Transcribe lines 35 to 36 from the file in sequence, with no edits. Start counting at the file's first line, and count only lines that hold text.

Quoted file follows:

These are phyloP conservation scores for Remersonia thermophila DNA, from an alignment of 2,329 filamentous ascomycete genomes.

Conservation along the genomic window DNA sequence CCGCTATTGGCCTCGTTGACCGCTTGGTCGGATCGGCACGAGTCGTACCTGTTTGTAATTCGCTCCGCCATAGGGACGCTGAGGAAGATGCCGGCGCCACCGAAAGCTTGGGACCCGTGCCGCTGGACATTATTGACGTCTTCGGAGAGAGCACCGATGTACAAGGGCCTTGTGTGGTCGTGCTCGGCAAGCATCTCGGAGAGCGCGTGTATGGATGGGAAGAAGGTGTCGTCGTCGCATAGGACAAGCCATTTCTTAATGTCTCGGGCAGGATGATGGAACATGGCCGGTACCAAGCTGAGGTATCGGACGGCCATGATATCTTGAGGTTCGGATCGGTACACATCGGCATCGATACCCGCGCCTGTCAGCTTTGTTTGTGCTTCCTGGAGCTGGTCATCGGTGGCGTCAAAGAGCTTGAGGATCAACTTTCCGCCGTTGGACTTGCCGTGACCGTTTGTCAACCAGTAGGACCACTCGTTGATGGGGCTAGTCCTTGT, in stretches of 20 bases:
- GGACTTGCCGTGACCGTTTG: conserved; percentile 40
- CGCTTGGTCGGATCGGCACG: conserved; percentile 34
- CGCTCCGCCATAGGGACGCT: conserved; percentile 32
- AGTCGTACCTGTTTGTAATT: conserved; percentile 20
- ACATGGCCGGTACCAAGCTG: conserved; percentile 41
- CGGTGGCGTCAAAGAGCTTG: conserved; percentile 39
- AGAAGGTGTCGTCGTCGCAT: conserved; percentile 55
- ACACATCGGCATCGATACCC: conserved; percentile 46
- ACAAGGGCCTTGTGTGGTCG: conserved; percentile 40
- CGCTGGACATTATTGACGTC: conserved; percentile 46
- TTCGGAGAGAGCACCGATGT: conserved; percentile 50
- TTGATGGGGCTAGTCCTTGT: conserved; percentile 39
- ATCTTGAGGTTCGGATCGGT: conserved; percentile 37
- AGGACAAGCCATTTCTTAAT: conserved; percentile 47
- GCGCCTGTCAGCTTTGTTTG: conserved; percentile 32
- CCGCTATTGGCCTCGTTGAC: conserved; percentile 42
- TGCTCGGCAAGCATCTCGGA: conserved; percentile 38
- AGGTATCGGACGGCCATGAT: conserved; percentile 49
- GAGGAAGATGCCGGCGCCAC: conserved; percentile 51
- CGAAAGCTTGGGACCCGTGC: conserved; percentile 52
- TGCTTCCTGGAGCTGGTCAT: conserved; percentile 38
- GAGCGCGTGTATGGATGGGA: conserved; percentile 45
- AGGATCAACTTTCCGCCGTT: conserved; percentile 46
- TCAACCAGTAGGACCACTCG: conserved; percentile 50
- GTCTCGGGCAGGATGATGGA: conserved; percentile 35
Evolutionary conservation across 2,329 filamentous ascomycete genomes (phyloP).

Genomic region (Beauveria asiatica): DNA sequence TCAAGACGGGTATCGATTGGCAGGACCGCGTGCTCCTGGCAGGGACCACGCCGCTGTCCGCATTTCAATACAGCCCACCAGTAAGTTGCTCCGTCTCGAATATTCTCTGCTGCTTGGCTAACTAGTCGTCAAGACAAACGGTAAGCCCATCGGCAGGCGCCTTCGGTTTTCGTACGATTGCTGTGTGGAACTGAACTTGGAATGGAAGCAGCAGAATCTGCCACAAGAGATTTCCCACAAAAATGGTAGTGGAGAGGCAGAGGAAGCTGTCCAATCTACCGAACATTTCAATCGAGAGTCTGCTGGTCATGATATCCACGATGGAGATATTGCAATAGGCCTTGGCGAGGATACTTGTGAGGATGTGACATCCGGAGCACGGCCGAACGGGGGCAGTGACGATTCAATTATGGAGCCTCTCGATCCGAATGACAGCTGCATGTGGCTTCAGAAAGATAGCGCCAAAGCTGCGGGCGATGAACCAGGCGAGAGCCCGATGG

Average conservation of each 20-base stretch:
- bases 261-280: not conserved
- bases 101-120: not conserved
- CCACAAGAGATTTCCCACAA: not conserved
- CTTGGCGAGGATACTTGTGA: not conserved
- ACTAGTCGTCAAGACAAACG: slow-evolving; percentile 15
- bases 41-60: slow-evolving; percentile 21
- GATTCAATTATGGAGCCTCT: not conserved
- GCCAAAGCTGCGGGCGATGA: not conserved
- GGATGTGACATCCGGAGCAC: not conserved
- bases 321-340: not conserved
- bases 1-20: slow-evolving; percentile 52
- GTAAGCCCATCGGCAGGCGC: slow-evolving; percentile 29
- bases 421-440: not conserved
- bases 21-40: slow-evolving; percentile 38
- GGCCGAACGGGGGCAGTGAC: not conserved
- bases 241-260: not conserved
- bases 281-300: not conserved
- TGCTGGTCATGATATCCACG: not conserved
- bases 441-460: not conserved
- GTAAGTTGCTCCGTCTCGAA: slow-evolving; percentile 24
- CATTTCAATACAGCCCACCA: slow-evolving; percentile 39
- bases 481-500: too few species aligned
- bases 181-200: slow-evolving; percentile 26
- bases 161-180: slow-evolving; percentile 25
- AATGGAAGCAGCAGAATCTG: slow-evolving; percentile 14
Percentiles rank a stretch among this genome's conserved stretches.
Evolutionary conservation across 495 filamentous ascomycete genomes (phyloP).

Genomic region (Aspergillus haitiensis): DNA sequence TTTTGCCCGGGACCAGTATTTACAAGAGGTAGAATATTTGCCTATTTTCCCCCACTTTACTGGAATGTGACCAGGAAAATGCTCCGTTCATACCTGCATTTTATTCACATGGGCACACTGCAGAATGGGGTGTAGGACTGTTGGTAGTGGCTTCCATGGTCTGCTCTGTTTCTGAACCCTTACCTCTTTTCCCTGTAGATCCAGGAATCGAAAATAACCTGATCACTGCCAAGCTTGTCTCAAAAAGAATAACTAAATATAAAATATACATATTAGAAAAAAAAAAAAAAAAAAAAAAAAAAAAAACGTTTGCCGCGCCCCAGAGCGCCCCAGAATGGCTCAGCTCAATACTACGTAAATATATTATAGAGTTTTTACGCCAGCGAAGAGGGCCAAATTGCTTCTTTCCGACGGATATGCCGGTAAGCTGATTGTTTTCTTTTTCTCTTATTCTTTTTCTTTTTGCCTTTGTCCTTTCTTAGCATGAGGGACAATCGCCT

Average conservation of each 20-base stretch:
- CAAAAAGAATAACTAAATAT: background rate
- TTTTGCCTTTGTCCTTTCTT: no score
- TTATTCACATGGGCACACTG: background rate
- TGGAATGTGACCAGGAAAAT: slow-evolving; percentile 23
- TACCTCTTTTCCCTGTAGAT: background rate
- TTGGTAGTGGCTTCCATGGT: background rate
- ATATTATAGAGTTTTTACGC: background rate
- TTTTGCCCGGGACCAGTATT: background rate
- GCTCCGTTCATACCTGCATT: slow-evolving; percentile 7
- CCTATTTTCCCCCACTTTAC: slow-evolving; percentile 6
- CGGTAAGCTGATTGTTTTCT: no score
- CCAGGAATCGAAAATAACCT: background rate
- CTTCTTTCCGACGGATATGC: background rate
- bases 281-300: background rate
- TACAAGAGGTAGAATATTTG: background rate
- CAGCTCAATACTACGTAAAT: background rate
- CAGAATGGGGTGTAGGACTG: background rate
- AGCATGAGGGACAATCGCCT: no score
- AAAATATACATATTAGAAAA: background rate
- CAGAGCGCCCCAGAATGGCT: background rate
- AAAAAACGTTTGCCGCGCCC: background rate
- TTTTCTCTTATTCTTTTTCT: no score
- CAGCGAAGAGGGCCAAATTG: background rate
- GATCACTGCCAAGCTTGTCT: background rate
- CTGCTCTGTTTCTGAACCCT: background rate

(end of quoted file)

- ACTAGTCGTCAAGACAAACG: slow-evolving; percentile 15
- bases 41-60: slow-evolving; percentile 21